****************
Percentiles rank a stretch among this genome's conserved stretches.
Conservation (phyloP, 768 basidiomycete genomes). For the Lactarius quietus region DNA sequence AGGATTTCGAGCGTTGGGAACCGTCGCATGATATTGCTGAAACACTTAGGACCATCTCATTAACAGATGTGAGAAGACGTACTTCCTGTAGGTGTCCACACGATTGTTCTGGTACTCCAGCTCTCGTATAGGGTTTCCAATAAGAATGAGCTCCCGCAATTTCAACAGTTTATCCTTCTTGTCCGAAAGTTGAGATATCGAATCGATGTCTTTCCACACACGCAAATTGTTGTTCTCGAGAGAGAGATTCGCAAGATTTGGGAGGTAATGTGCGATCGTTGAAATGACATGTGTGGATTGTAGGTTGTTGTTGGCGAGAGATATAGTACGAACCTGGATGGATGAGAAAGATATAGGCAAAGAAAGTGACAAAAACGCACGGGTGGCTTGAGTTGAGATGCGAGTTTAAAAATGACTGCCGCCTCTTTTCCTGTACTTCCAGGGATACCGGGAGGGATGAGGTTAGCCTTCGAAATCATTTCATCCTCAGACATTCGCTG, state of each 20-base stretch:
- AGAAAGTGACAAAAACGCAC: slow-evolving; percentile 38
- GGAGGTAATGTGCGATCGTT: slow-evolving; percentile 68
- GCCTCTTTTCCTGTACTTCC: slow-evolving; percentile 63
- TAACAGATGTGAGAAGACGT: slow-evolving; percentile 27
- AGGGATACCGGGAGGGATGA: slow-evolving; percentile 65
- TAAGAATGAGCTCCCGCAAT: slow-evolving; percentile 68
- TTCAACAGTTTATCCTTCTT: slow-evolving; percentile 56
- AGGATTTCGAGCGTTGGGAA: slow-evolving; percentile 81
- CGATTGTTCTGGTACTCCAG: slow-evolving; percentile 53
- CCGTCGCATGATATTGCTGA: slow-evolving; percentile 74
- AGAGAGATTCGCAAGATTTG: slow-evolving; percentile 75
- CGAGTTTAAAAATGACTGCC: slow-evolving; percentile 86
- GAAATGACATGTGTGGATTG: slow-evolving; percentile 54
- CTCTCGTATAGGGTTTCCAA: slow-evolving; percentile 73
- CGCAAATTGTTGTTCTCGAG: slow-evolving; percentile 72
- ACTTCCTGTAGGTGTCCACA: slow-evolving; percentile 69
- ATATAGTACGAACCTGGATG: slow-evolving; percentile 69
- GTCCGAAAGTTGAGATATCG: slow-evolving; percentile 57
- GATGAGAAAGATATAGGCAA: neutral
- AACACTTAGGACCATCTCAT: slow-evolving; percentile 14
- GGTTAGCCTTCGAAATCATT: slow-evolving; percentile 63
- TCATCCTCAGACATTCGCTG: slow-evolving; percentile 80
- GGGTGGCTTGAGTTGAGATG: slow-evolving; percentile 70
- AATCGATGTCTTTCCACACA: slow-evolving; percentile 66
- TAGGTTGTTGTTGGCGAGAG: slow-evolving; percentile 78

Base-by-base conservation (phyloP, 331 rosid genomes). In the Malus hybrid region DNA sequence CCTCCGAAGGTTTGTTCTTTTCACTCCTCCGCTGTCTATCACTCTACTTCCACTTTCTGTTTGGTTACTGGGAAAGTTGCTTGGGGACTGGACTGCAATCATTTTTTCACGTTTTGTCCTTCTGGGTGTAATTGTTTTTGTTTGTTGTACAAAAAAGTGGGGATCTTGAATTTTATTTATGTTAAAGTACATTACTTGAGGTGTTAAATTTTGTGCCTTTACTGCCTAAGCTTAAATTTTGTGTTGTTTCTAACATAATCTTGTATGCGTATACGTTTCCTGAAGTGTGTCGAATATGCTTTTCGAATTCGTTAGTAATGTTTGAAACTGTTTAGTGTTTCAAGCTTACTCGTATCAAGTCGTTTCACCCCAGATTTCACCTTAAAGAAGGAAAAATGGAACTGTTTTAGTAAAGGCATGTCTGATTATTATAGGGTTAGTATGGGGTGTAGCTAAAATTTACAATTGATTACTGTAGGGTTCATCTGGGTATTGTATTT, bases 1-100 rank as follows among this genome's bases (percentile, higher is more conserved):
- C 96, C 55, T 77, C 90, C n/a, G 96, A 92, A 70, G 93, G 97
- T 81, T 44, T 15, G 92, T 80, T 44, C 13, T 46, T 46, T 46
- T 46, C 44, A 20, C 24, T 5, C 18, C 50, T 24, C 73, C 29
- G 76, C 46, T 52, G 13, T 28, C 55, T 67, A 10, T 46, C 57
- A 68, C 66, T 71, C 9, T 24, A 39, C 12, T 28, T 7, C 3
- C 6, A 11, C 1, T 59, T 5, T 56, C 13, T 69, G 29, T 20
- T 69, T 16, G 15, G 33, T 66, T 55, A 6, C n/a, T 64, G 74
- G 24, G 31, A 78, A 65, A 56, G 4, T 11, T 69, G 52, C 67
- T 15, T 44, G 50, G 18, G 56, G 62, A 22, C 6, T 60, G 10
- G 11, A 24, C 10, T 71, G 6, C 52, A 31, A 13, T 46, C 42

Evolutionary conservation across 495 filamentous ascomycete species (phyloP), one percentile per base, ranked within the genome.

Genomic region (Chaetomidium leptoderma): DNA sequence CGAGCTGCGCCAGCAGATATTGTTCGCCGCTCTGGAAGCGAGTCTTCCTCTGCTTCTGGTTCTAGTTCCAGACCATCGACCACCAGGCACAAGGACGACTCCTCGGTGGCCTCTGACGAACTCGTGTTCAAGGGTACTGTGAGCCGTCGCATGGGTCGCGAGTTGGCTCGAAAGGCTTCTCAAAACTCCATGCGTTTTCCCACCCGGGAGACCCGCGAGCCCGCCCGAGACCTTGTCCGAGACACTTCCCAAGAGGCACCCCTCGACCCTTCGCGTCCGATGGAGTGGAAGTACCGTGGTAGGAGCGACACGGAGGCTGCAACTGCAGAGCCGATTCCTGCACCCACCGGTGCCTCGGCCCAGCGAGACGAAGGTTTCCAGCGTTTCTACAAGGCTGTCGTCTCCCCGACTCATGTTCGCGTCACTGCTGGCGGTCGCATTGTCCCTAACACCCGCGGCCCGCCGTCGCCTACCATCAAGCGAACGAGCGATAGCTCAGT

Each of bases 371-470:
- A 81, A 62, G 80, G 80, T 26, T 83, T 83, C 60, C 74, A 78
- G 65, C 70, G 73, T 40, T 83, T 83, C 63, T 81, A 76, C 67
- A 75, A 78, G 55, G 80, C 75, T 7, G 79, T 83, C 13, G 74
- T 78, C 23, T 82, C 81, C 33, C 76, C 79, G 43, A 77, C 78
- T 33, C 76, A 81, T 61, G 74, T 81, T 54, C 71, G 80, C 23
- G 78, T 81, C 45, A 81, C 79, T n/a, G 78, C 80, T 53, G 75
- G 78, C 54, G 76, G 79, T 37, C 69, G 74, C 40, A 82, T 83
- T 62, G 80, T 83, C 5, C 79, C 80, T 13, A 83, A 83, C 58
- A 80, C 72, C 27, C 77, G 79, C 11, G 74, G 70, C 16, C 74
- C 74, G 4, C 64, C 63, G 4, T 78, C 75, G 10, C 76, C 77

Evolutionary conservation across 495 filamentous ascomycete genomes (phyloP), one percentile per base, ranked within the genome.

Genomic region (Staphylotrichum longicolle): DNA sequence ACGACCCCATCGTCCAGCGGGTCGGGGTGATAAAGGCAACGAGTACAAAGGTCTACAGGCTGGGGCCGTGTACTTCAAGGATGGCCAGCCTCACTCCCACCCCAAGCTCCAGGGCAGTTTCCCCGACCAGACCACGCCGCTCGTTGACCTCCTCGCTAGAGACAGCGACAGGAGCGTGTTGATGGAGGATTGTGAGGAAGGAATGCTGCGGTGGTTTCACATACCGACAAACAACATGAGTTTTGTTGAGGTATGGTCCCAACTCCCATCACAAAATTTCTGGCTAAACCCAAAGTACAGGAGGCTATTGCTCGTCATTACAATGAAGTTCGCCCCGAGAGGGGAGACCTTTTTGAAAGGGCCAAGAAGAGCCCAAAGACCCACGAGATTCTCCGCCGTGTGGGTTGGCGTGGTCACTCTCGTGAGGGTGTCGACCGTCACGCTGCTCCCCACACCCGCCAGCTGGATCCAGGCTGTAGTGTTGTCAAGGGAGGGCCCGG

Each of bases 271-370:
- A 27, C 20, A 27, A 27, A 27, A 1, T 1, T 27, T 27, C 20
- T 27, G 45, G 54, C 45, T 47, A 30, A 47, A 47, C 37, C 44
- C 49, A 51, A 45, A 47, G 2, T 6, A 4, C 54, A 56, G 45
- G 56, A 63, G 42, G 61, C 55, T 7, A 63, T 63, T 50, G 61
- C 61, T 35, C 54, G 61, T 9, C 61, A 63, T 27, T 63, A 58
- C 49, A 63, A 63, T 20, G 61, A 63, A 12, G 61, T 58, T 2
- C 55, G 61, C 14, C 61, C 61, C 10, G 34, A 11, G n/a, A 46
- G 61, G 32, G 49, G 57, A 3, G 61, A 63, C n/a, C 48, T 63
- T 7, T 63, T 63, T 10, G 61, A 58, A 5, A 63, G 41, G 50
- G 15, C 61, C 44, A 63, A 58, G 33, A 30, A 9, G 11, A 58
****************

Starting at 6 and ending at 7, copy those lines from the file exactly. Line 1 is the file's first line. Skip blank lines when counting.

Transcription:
- TAACAGATGTGAGAAGACGT: slow-evolving; percentile 27
- AGGGATACCGGGAGGGATGA: slow-evolving; percentile 65